Over at Relentlessly Progressive Economics (no-affiliation) Erin Weir has commented on the absurdity of Neil Reynolds* proposition that the key to productivity growth in manufacturing is slashing workers. The absurdity lies in the contradiction between short term gains in productivity driven by labour shedding and work intensification and more medium to long term growth in manufacturing (and ultimately manufacturing productivity) by expanding investment. All Reynolds is really pointing to in the US is that US manufactures have done a good job at pumping and dumping such that productivity looks good for now, but in the future such a strategy will ultimately lead to the furthering hollowing out of US manufacturing.
The FT recently ran an article about the 4-year, quarter-to-quarter tear that profit growth has been on in the US. Interestingly, the article notes that unfortunately investment has been slumping. So Reynolds laudatory celebration of the US model is not only premature it is dangerous.
Over at a Worthwhile Canadian Initiative, Stephen Gordon made a passing comment that the skew of income distribution in favour of capital maybe the result of an increasing pool of retirees drawing on pension income. I find this claim suspect because labour force participation rates have been growing. So the real metric here is the number of employed divided by the number of retirees and not the merely the percent of the population over 60 as his own graph does. Why professor Gordon chooses 60 and not 65 is beyond me, perhaps that was the only readily available comparative series. Whatever the reason, if one is attempting to track the number of retirees over the last say five years the cut off ought to be the average age of retirement and not 60.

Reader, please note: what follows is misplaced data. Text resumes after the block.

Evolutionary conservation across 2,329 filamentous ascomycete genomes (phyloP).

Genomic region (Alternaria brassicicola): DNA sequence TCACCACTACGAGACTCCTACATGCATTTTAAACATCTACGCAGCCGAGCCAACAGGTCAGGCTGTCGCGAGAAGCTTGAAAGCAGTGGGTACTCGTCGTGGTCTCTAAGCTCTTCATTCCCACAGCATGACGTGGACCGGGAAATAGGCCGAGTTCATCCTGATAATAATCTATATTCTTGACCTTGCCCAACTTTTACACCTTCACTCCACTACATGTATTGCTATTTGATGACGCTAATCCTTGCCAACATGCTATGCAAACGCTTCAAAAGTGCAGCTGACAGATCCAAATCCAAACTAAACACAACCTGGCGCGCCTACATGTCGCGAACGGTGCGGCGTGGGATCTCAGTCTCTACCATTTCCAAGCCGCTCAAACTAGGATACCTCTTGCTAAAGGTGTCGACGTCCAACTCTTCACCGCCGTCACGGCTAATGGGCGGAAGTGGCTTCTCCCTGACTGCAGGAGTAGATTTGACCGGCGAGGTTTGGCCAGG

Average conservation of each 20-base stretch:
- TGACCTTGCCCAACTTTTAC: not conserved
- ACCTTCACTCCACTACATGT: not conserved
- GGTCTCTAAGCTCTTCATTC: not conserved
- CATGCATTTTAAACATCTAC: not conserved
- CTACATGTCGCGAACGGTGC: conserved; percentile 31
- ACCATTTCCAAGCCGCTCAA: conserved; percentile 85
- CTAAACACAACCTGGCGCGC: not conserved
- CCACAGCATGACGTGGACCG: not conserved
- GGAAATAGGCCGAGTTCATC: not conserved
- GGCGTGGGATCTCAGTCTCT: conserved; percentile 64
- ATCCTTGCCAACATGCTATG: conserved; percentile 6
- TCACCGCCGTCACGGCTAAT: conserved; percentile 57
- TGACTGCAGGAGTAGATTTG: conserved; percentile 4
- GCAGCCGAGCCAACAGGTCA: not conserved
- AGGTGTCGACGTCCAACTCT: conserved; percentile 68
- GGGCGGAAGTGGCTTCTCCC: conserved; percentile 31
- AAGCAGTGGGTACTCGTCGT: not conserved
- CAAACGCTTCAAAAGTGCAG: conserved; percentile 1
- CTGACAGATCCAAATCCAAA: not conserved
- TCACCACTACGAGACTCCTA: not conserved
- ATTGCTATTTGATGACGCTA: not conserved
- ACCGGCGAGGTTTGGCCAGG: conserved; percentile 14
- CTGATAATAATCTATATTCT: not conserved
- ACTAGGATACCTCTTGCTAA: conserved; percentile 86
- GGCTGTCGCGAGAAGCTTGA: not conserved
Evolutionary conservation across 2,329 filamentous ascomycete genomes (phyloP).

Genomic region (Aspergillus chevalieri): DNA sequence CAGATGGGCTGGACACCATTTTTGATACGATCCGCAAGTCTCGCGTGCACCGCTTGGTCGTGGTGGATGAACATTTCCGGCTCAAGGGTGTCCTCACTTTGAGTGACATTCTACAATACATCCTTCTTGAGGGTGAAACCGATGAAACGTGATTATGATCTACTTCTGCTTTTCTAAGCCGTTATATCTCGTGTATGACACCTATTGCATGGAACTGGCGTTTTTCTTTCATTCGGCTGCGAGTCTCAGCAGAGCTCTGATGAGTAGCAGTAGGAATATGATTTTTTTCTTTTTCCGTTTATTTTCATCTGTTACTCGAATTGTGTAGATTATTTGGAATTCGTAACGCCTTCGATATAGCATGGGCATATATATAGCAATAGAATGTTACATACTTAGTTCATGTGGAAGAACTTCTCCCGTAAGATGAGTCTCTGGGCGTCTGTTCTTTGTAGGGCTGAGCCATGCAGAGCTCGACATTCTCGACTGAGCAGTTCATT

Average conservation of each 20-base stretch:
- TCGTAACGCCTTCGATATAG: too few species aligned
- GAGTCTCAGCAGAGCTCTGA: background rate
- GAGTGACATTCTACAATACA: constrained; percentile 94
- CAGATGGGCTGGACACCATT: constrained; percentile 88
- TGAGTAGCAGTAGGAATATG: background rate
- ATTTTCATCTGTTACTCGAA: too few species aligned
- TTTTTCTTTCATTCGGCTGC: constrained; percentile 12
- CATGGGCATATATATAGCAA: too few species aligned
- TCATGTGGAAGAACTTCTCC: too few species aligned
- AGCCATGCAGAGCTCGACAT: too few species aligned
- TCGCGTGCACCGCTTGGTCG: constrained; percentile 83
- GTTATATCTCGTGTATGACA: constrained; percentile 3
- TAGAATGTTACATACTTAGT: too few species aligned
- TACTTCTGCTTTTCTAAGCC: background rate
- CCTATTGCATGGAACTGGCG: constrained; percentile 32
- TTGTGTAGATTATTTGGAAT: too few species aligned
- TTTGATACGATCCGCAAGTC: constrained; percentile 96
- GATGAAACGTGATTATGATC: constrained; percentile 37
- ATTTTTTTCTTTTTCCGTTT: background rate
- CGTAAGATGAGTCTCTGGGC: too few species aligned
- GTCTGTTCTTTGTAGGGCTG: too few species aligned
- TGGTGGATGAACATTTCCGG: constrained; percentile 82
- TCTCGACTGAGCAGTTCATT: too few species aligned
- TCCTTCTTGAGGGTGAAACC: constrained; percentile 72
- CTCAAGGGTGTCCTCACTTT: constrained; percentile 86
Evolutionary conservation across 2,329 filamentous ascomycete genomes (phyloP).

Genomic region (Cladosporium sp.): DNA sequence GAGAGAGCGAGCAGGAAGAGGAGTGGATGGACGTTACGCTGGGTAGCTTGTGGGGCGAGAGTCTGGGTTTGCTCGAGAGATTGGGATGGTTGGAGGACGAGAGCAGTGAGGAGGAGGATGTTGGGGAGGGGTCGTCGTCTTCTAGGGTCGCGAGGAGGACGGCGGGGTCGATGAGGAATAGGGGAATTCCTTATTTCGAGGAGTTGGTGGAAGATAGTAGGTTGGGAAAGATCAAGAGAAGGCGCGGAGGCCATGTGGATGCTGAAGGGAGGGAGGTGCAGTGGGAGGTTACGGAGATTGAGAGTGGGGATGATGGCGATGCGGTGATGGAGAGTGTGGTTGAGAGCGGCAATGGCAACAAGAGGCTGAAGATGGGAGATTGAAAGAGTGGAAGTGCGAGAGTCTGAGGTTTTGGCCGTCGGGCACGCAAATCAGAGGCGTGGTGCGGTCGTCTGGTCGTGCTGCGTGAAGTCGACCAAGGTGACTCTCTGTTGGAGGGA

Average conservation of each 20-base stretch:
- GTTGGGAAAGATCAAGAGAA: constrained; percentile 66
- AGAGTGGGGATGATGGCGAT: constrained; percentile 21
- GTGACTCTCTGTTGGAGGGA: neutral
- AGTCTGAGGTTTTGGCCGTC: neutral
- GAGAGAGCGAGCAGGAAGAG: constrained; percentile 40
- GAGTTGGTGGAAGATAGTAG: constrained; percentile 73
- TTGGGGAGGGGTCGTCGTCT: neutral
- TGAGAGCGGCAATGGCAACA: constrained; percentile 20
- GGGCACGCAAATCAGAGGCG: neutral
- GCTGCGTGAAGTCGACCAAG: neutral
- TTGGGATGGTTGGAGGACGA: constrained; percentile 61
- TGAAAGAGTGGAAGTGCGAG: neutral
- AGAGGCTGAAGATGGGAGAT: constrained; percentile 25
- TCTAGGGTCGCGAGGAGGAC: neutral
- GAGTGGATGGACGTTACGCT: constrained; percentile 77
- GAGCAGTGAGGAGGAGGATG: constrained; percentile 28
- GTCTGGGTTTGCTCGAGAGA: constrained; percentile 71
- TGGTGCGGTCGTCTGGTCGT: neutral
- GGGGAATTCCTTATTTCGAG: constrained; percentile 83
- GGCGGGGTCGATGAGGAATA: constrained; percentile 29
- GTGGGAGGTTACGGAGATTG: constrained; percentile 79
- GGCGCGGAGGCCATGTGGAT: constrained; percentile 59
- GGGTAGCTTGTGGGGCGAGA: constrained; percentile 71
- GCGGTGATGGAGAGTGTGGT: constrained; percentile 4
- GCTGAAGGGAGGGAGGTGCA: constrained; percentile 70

But to bring some more clarity to the issue we can look at what has gone on in US manufacturing which speaks both to Reynolds’ and Gordon’s argument. In the graph below I have plotted three different measures of labour income shares of value added (two relative measures for manufacturing).
The first plot (black line with trend), measures the labour income share of value added in manufacturing. Clearly labours’ take of the total output they produce is declining. This is Reynolds’ supposed productivity miracle in action. The next plot (the dashed red line) plots labour income for the total US economy divided by the total value added in the total economy. Here we see only a small decline in labours income share. Notice, however, that both of the time series show an upward and temporary blip in 2001. This makes sense, owners of capital were not able to shed labour fast enough to preserve their overall income shares thus causing a temporary increase in labours relative cut. Also note that our series ends in 2003 just as the massive profit party was beginning in the US, so our series actually overstates labours income share of value added for both manufacturing and the total economy.
The last plot (the green hashed line), plots labour income in manufacturing as a percent of total, economy wide, labour income. This a nice metric because it provides a compound measure of the both the decline in manufacturing employment and the decline in the ability of manufacturing labour to preserve their relative share of the output they produce.
*It must also be said that Reynolds take on the job shedding in China is rather silly. China has been unwinding inefficient state enterprises which has provided much of the supposed loss in manufacturing employment. Similarily, just as shifting workers from low productivity sectors like agriculture to higher productivity sectors like manufacturing increases overall productivity along side, ceteris paribus, declining employment growth despite increasing employment in manufacturing.